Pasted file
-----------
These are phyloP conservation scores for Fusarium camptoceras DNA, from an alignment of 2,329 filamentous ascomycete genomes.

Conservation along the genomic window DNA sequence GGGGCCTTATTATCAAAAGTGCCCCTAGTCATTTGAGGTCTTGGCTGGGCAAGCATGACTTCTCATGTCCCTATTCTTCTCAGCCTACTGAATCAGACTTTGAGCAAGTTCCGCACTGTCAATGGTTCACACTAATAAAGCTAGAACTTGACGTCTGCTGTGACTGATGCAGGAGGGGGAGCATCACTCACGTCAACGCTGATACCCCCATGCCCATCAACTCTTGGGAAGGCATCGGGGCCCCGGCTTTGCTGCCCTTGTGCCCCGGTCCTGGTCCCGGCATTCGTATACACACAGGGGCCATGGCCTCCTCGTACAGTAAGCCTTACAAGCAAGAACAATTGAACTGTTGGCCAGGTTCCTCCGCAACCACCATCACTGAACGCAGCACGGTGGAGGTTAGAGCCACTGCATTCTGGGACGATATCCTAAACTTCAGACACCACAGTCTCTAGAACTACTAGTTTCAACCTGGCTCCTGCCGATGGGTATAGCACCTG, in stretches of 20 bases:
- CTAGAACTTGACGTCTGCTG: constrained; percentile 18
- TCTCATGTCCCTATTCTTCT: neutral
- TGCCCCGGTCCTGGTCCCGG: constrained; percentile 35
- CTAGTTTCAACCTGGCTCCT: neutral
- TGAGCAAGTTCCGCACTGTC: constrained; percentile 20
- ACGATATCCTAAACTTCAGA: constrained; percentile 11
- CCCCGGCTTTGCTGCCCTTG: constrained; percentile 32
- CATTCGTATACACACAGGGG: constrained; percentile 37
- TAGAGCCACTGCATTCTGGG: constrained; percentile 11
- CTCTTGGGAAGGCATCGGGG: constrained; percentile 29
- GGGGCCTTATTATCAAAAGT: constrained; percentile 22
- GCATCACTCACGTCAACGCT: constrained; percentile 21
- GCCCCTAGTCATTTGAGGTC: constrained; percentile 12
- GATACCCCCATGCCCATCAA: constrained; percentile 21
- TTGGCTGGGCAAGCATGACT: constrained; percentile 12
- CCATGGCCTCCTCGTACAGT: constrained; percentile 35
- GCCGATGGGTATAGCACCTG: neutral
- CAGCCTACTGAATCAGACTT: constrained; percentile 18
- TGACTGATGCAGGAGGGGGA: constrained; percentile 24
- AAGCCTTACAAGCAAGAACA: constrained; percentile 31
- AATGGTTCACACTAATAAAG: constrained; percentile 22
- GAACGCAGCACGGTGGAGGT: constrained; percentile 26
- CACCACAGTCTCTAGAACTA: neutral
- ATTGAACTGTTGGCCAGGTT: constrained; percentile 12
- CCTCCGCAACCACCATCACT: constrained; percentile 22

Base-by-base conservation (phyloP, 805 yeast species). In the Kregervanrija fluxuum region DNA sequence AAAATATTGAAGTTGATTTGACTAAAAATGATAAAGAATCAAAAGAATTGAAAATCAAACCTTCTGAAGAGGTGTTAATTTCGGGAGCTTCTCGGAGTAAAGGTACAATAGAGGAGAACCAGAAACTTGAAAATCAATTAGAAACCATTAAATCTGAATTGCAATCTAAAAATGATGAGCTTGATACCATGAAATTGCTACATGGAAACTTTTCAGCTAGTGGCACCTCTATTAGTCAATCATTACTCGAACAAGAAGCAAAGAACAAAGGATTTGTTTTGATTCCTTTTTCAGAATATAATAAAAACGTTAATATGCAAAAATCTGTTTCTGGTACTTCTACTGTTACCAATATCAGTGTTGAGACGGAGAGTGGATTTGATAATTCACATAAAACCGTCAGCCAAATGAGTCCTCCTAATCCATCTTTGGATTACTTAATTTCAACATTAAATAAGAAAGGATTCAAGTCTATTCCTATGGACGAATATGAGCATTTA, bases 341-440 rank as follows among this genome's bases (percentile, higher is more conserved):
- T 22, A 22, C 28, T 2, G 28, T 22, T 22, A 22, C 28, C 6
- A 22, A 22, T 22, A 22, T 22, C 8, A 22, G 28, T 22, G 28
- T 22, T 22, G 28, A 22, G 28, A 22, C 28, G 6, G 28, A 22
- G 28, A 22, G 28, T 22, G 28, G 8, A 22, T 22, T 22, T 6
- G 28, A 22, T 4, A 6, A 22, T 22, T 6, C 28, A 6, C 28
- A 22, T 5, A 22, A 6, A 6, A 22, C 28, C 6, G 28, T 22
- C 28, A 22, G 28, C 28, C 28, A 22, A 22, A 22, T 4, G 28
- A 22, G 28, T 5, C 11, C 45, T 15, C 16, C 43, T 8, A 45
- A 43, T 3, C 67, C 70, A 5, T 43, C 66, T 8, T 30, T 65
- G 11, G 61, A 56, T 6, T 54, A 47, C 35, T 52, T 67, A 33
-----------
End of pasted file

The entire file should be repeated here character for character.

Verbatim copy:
These are phyloP conservation scores for Fusarium camptoceras DNA, from an alignment of 2,329 filamentous ascomycete genomes.

Conservation along the genomic window DNA sequence GGGGCCTTATTATCAAAAGTGCCCCTAGTCATTTGAGGTCTTGGCTGGGCAAGCATGACTTCTCATGTCCCTATTCTTCTCAGCCTACTGAATCAGACTTTGAGCAAGTTCCGCACTGTCAATGGTTCACACTAATAAAGCTAGAACTTGACGTCTGCTGTGACTGATGCAGGAGGGGGAGCATCACTCACGTCAACGCTGATACCCCCATGCCCATCAACTCTTGGGAAGGCATCGGGGCCCCGGCTTTGCTGCCCTTGTGCCCCGGTCCTGGTCCCGGCATTCGTATACACACAGGGGCCATGGCCTCCTCGTACAGTAAGCCTTACAAGCAAGAACAATTGAACTGTTGGCCAGGTTCCTCCGCAACCACCATCACTGAACGCAGCACGGTGGAGGTTAGAGCCACTGCATTCTGGGACGATATCCTAAACTTCAGACACCACAGTCTCTAGAACTACTAGTTTCAACCTGGCTCCTGCCGATGGGTATAGCACCTG, in stretches of 20 bases:
- CTAGAACTTGACGTCTGCTG: constrained; percentile 18
- TCTCATGTCCCTATTCTTCT: neutral
- TGCCCCGGTCCTGGTCCCGG: constrained; percentile 35
- CTAGTTTCAACCTGGCTCCT: neutral
- TGAGCAAGTTCCGCACTGTC: constrained; percentile 20
- ACGATATCCTAAACTTCAGA: constrained; percentile 11
- CCCCGGCTTTGCTGCCCTTG: constrained; percentile 32
- CATTCGTATACACACAGGGG: constrained; percentile 37
- TAGAGCCACTGCATTCTGGG: constrained; percentile 11
- CTCTTGGGAAGGCATCGGGG: constrained; percentile 29
- GGGGCCTTATTATCAAAAGT: constrained; percentile 22
- GCATCACTCACGTCAACGCT: constrained; percentile 21
- GCCCCTAGTCATTTGAGGTC: constrained; percentile 12
- GATACCCCCATGCCCATCAA: constrained; percentile 21
- TTGGCTGGGCAAGCATGACT: constrained; percentile 12
- CCATGGCCTCCTCGTACAGT: constrained; percentile 35
- GCCGATGGGTATAGCACCTG: neutral
- CAGCCTACTGAATCAGACTT: constrained; percentile 18
- TGACTGATGCAGGAGGGGGA: constrained; percentile 24
- AAGCCTTACAAGCAAGAACA: constrained; percentile 31
- AATGGTTCACACTAATAAAG: constrained; percentile 22
- GAACGCAGCACGGTGGAGGT: constrained; percentile 26
- CACCACAGTCTCTAGAACTA: neutral
- ATTGAACTGTTGGCCAGGTT: constrained; percentile 12
- CCTCCGCAACCACCATCACT: constrained; percentile 22

Base-by-base conservation (phyloP, 805 yeast species). In the Kregervanrija fluxuum region DNA sequence AAAATATTGAAGTTGATTTGACTAAAAATGATAAAGAATCAAAAGAATTGAAAATCAAACCTTCTGAAGAGGTGTTAATTTCGGGAGCTTCTCGGAGTAAAGGTACAATAGAGGAGAACCAGAAACTTGAAAATCAATTAGAAACCATTAAATCTGAATTGCAATCTAAAAATGATGAGCTTGATACCATGAAATTGCTACATGGAAACTTTTCAGCTAGTGGCACCTCTATTAGTCAATCATTACTCGAACAAGAAGCAAAGAACAAAGGATTTGTTTTGATTCCTTTTTCAGAATATAATAAAAACGTTAATATGCAAAAATCTGTTTCTGGTACTTCTACTGTTACCAATATCAGTGTTGAGACGGAGAGTGGATTTGATAATTCACATAAAACCGTCAGCCAAATGAGTCCTCCTAATCCATCTTTGGATTACTTAATTTCAACATTAAATAAGAAAGGATTCAAGTCTATTCCTATGGACGAATATGAGCATTTA, bases 341-440 rank as follows among this genome's bases (percentile, higher is more conserved):
- T 22, A 22, C 28, T 2, G 28, T 22, T 22, A 22, C 28, C 6
- A 22, A 22, T 22, A 22, T 22, C 8, A 22, G 28, T 22, G 28
- T 22, T 22, G 28, A 22, G 28, A 22, C 28, G 6, G 28, A 22
- G 28, A 22, G 28, T 22, G 28, G 8, A 22, T 22, T 22, T 6
- G 28, A 22, T 4, A 6, A 22, T 22, T 6, C 28, A 6, C 28
- A 22, T 5, A 22, A 6, A 6, A 22, C 28, C 6, G 28, T 22
- C 28, A 22, G 28, C 28, C 28, A 22, A 22, A 22, T 4, G 28
- A 22, G 28, T 5, C 11, C 45, T 15, C 16, C 43, T 8, A 45
- A 43, T 3, C 67, C 70, A 5, T 43, C 66, T 8, T 30, T 65
- G 11, G 61, A 56, T 6, T 54, A 47, C 35, T 52, T 67, A 33